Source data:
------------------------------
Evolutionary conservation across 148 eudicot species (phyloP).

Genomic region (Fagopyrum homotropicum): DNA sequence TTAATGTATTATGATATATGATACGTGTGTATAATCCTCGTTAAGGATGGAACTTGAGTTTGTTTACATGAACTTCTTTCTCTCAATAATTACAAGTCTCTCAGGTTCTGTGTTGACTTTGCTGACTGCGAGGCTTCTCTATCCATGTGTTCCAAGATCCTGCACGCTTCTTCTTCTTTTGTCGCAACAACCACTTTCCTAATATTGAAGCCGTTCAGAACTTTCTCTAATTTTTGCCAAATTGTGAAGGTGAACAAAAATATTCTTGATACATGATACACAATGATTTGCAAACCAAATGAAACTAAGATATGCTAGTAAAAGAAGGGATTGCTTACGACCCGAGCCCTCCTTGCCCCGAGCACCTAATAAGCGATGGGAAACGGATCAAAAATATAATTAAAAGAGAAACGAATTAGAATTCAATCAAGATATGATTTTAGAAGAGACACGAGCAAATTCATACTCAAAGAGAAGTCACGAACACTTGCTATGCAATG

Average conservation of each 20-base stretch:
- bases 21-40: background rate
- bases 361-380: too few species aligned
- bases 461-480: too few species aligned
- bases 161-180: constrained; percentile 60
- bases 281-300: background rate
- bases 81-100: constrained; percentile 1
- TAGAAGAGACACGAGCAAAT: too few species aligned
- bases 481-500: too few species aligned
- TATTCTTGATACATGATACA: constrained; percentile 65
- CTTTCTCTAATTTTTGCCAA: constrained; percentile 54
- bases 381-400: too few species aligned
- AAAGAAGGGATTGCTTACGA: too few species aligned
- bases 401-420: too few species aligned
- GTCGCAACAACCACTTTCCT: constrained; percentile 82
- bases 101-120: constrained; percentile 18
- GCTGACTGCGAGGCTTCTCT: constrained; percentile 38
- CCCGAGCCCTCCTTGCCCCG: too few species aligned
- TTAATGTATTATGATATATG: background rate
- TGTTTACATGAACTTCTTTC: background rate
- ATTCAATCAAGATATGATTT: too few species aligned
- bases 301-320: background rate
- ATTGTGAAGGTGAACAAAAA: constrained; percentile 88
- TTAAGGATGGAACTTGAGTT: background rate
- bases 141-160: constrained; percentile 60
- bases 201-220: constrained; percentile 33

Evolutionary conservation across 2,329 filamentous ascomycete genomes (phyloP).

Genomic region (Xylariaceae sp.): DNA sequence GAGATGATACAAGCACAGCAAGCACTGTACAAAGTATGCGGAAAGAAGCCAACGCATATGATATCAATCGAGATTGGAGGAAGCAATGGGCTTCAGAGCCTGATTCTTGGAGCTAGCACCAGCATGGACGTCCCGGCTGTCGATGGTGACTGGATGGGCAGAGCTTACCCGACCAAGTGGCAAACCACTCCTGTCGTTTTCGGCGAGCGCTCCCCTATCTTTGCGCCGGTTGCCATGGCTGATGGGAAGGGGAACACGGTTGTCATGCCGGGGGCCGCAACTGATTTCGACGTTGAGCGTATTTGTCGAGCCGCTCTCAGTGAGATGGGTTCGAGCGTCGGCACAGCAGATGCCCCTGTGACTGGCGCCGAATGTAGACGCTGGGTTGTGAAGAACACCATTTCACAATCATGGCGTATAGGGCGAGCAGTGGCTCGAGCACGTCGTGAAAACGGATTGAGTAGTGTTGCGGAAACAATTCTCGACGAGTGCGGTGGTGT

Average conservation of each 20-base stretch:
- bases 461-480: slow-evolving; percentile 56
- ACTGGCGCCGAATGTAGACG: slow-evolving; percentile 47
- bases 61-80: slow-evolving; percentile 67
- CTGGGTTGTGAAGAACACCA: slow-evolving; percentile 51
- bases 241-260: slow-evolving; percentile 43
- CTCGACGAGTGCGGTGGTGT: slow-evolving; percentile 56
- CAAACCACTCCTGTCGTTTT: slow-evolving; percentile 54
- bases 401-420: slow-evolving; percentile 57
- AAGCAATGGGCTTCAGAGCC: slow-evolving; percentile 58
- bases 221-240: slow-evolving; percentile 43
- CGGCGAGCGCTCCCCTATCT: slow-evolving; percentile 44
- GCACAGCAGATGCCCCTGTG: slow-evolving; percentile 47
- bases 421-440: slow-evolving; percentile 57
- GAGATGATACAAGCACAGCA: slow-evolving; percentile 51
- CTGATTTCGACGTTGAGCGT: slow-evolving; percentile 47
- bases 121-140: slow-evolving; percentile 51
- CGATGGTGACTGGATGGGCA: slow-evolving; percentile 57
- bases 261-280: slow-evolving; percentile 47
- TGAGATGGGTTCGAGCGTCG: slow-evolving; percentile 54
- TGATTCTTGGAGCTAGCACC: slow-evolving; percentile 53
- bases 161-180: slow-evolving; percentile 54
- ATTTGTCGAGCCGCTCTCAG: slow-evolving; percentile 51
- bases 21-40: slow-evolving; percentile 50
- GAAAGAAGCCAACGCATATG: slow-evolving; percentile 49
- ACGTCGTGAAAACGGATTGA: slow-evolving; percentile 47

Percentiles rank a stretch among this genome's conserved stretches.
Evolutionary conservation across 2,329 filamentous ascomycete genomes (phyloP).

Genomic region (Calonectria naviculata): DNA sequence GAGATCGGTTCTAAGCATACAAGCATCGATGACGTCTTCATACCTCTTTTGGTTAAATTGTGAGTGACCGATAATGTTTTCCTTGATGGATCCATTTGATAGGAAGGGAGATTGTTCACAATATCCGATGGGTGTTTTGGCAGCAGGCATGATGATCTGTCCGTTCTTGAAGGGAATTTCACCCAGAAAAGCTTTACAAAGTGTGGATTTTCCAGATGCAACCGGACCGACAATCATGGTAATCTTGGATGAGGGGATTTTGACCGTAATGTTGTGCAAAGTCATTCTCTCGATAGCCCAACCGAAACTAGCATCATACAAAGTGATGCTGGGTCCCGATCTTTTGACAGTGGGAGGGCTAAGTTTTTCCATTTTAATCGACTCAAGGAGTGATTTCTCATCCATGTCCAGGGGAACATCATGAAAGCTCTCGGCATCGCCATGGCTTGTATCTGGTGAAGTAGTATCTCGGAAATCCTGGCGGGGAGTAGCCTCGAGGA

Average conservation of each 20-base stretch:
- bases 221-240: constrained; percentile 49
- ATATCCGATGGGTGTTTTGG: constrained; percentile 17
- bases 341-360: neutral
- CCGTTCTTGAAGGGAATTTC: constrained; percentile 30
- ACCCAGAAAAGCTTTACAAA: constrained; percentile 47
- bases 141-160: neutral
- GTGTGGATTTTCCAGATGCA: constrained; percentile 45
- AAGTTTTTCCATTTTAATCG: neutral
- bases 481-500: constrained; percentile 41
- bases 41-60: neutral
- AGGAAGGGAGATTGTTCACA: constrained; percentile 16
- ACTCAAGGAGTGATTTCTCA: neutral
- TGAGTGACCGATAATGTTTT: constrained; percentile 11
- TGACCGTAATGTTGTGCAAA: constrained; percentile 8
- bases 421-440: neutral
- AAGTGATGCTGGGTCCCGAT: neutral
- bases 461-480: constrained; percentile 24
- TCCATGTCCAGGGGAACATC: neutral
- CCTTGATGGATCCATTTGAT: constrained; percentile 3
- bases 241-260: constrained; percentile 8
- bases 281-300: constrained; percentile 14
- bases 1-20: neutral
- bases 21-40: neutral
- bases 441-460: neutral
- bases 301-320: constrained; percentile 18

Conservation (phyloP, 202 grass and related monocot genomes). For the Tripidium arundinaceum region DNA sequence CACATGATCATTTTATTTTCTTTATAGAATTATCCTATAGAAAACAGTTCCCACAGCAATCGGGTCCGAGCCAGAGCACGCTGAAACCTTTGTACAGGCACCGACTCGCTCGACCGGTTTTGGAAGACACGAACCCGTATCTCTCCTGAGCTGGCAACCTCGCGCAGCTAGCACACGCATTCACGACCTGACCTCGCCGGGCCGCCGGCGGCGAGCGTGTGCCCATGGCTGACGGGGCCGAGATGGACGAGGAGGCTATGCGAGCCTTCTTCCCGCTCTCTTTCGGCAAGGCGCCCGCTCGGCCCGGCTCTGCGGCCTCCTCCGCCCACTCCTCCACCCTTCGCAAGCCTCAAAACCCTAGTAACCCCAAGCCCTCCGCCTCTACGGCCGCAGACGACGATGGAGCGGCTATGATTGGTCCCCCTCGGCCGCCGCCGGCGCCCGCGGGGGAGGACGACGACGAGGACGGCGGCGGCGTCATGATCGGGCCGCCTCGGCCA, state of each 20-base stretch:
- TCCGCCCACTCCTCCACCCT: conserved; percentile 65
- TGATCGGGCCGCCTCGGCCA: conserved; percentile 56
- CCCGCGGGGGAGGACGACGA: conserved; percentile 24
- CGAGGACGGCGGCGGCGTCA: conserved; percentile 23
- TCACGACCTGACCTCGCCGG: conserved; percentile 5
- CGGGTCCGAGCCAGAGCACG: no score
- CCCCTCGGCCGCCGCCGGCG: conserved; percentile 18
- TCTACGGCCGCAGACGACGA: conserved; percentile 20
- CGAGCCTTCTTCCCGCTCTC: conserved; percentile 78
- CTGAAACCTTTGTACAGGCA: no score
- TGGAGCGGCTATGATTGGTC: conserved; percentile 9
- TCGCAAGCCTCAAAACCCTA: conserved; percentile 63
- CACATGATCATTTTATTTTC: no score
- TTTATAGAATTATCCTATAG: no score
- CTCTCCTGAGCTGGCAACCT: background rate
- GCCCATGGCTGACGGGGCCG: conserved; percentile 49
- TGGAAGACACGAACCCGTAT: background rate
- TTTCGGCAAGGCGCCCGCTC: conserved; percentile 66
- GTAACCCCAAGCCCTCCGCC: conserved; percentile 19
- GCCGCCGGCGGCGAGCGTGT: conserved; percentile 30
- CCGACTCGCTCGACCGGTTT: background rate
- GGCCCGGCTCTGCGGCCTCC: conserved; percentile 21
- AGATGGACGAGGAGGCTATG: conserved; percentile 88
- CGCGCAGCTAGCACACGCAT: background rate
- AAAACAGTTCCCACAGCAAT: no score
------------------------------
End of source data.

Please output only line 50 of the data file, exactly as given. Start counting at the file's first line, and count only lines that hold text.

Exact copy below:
- TGAGATGGGTTCGAGCGTCG: slow-evolving; percentile 54